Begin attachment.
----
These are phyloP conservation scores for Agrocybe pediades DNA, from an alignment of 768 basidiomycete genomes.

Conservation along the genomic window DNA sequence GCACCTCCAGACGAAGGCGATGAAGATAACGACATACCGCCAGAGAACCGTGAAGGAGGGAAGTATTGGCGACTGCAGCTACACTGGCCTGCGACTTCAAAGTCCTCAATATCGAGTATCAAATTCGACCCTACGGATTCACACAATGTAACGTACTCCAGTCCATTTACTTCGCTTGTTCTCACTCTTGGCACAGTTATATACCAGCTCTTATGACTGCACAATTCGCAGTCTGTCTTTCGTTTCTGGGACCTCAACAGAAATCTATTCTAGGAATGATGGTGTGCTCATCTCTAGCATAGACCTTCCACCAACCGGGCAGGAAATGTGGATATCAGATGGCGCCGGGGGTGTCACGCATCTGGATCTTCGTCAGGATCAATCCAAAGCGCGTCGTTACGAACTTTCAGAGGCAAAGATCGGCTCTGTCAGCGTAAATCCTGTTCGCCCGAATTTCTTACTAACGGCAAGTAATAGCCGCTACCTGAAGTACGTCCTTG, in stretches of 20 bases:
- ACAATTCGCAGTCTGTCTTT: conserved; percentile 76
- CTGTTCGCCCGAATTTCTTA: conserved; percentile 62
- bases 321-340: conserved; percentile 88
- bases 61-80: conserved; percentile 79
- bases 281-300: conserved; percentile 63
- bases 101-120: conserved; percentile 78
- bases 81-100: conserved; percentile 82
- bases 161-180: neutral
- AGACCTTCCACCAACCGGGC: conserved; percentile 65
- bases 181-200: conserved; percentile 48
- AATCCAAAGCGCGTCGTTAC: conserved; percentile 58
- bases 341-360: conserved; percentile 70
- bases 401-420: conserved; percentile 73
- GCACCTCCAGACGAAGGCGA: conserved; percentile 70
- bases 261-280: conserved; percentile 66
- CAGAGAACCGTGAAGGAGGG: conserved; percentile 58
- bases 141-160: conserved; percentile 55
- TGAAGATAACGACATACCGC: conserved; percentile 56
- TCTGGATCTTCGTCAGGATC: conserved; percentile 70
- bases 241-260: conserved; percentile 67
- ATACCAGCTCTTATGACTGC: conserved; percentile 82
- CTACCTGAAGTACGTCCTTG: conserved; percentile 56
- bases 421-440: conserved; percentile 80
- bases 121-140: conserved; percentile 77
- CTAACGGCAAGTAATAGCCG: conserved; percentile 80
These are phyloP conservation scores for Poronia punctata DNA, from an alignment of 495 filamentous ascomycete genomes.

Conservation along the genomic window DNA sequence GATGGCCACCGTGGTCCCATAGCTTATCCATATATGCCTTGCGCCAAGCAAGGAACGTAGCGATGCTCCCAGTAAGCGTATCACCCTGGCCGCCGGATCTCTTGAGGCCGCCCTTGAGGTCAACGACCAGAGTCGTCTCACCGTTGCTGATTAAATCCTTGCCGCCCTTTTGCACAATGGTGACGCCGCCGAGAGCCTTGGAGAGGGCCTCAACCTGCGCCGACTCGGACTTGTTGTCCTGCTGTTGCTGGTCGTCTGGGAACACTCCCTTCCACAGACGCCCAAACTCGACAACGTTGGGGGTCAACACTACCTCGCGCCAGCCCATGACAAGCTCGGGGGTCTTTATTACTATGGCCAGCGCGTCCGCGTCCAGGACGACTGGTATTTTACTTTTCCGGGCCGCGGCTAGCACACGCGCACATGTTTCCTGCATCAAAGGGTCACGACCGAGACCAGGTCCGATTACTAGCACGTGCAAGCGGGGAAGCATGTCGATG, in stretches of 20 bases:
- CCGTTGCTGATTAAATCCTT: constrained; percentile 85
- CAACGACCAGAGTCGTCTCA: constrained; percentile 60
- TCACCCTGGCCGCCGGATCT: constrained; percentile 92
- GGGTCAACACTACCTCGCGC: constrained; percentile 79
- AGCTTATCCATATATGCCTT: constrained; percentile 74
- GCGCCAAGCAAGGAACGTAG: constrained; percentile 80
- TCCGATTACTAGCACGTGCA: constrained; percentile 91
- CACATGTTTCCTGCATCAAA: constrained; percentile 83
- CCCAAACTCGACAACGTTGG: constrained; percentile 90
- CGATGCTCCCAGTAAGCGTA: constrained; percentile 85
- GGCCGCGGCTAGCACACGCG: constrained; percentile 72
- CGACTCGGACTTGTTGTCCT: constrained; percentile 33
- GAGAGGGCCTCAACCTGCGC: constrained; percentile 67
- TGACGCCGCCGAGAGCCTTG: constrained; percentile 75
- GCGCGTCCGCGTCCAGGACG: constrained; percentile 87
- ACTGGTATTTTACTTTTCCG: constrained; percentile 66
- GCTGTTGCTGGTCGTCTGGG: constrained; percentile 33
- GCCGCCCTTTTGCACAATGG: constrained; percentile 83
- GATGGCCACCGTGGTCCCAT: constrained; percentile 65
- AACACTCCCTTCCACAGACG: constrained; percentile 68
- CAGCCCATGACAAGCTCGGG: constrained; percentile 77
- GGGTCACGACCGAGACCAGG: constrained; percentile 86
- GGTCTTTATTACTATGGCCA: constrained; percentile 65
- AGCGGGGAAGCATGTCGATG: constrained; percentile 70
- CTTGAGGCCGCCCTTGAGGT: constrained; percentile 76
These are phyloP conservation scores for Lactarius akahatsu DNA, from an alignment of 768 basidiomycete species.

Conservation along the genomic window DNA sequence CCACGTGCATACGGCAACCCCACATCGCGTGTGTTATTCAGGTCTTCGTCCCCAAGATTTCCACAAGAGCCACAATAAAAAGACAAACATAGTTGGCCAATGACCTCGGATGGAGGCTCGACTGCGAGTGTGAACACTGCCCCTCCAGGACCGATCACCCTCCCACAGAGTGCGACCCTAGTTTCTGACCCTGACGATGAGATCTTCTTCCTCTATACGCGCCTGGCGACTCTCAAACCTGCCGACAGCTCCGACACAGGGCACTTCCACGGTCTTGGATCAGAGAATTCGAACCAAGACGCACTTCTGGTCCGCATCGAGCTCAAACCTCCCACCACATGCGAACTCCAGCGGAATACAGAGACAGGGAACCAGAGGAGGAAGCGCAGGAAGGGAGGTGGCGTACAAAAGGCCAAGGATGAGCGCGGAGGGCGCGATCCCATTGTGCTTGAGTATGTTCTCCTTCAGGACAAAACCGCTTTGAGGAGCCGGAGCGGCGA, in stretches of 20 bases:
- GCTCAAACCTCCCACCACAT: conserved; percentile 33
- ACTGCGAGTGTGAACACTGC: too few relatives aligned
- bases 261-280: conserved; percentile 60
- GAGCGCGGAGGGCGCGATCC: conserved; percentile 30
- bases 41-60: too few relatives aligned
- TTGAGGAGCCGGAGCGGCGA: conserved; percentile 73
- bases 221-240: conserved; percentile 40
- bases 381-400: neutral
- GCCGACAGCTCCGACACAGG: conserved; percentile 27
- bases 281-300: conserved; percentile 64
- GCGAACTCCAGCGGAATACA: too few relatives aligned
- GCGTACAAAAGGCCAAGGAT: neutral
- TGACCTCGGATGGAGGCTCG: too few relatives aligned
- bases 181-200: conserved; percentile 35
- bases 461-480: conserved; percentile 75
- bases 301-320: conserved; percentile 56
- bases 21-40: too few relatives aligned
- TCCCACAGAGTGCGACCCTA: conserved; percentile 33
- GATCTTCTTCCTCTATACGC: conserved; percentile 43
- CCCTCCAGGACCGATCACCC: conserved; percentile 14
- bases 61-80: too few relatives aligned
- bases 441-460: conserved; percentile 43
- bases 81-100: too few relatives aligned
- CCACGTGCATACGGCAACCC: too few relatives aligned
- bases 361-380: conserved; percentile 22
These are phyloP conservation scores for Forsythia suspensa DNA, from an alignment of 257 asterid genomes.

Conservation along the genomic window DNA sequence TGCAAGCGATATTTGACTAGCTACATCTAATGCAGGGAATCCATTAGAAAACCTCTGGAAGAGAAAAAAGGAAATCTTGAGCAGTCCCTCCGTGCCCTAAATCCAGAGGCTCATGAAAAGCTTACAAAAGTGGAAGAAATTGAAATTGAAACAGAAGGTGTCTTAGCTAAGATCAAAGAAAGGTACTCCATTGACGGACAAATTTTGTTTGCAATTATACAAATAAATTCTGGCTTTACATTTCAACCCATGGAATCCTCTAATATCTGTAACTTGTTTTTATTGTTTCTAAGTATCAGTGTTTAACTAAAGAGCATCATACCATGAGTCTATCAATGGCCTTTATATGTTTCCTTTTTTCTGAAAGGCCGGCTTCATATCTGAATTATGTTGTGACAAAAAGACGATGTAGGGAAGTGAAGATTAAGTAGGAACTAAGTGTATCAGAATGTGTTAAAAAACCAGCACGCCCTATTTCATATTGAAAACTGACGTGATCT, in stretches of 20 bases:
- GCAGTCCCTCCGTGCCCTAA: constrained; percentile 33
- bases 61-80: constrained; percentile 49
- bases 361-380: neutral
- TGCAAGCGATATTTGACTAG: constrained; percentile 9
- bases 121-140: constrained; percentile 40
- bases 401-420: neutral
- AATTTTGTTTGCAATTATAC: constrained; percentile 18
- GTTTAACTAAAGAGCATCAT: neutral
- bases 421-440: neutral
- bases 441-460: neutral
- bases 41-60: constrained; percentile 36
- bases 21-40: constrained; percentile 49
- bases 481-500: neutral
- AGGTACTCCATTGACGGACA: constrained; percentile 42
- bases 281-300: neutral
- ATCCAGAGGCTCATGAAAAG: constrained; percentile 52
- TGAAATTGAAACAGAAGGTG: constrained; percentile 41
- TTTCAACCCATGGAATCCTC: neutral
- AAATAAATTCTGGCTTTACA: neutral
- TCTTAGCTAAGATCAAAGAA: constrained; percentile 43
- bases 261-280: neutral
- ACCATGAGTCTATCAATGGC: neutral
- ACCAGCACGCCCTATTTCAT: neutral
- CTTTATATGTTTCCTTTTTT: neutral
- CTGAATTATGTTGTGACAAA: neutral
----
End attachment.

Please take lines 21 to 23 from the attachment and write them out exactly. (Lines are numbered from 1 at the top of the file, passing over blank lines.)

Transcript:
- TCTGGATCTTCGTCAGGATC: conserved; percentile 70
- bases 241-260: conserved; percentile 67
- ATACCAGCTCTTATGACTGC: conserved; percentile 82